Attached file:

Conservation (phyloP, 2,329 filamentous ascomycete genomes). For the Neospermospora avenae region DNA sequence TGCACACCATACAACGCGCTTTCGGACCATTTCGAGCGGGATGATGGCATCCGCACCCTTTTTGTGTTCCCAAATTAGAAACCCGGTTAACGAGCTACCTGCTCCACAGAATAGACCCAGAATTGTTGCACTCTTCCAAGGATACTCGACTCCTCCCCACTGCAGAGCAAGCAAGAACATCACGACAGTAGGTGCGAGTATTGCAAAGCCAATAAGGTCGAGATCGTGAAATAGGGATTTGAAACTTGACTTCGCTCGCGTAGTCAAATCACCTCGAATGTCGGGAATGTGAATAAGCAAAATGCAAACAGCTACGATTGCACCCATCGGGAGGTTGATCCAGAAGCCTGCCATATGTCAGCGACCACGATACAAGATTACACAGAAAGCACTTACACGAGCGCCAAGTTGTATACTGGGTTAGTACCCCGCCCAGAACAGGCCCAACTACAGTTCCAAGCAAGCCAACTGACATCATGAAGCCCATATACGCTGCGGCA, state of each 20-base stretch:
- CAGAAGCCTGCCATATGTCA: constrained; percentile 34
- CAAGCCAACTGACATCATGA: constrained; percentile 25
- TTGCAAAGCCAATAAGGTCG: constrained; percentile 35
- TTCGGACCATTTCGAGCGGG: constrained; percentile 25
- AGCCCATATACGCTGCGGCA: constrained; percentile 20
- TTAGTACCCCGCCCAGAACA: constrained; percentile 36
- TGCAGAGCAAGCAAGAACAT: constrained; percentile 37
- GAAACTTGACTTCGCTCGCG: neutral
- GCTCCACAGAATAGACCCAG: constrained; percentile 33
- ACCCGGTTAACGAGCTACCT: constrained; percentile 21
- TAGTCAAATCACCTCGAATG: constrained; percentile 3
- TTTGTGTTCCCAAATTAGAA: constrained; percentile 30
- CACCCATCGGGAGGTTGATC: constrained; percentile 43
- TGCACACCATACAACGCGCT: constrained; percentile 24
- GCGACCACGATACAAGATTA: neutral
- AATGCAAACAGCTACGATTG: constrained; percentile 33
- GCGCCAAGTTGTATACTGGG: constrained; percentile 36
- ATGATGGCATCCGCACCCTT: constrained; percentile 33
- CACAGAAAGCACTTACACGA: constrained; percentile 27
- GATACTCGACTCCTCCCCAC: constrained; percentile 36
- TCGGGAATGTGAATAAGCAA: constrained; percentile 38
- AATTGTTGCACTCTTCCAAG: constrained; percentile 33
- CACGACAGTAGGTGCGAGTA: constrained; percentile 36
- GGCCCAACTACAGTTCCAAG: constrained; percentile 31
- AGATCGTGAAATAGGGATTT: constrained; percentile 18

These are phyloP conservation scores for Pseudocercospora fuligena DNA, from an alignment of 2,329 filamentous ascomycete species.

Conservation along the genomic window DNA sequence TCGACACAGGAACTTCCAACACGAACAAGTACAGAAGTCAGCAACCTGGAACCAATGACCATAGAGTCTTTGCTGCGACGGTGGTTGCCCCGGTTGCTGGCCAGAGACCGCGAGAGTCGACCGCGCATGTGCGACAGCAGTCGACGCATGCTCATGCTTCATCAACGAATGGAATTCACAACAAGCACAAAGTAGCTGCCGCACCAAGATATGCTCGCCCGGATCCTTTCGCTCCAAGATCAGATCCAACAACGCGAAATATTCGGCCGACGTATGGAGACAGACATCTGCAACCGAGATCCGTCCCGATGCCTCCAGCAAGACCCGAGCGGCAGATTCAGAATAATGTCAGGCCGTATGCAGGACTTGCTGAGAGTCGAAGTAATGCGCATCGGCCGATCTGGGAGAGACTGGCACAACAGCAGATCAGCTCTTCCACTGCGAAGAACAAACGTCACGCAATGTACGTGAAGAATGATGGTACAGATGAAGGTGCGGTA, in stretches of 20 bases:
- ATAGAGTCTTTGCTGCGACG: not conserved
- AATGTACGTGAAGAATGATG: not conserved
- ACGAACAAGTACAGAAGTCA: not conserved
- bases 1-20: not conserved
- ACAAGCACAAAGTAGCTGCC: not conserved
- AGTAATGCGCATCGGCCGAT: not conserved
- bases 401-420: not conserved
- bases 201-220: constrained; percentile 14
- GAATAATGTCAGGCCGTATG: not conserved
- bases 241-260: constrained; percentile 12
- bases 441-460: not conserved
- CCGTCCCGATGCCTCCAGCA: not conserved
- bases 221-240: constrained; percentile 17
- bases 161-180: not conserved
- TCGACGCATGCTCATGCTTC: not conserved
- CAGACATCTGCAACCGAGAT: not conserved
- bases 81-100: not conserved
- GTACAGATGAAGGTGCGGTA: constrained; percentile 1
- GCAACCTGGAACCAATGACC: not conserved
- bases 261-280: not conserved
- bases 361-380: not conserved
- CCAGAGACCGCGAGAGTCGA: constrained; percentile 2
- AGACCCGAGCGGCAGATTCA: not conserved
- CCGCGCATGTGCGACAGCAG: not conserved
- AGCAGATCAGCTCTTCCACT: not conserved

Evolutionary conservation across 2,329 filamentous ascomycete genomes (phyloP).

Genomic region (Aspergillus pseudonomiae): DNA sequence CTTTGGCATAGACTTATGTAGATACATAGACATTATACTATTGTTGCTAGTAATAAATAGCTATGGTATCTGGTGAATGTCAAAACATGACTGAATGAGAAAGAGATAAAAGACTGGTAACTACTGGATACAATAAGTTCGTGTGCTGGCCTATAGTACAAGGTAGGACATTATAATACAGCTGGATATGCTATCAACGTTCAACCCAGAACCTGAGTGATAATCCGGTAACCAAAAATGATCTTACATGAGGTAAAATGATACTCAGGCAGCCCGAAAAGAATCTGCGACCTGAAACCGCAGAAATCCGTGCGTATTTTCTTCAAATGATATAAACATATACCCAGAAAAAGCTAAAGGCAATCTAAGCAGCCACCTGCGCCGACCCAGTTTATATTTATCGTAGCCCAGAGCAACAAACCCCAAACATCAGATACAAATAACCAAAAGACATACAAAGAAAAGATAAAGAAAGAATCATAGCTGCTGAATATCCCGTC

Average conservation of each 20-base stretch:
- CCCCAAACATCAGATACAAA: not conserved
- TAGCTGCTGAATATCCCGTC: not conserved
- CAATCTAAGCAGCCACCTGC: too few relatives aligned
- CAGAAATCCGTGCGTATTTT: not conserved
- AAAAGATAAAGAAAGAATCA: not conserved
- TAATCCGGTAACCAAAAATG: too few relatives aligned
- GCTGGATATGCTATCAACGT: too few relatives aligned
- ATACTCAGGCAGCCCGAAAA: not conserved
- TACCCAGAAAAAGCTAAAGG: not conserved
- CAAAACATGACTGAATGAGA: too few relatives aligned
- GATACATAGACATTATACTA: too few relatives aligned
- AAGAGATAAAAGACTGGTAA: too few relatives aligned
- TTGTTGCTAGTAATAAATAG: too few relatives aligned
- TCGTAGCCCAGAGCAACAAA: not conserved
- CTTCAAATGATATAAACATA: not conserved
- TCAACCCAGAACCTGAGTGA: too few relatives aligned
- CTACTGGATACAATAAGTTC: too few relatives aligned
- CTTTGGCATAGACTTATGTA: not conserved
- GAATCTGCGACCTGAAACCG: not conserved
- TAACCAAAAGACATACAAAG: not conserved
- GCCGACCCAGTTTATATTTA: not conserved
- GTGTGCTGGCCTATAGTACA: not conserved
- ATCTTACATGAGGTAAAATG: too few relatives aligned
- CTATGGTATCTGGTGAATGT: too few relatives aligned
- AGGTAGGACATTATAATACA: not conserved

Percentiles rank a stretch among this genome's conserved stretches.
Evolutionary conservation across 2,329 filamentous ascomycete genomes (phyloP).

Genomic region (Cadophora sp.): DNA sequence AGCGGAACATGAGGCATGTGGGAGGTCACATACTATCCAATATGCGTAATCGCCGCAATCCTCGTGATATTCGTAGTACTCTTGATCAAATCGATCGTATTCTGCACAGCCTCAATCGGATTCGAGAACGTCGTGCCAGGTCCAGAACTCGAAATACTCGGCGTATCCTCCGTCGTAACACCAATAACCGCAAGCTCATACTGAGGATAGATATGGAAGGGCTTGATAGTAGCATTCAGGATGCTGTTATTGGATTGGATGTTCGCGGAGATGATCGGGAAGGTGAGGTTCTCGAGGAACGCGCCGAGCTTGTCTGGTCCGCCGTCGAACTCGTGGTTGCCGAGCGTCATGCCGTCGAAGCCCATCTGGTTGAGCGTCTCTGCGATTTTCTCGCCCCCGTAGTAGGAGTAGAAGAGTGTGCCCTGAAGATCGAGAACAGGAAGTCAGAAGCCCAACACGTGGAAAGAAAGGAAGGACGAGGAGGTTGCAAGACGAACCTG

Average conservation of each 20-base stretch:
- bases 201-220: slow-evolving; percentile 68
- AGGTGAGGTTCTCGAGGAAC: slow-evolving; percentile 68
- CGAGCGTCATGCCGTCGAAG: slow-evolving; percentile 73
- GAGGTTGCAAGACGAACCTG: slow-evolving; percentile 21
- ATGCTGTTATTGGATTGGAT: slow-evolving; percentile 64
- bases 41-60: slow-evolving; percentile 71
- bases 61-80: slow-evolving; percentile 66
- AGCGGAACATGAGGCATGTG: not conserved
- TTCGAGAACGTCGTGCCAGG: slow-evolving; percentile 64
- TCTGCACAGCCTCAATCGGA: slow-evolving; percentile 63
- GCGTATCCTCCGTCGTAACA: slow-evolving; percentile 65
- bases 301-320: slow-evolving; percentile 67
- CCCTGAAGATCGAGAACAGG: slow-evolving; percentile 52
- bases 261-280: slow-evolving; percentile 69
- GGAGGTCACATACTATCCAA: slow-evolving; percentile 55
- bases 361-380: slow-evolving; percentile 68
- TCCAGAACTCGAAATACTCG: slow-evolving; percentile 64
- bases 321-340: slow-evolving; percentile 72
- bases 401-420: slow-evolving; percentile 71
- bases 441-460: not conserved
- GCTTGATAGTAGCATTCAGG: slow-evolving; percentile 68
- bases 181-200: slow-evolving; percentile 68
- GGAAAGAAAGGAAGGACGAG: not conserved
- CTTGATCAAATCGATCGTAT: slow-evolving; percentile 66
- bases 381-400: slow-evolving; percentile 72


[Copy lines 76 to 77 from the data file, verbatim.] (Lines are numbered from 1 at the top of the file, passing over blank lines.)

- TAACCAAAAGACATACAAAG: not conserved
- GCCGACCCAGTTTATATTTA: not conserved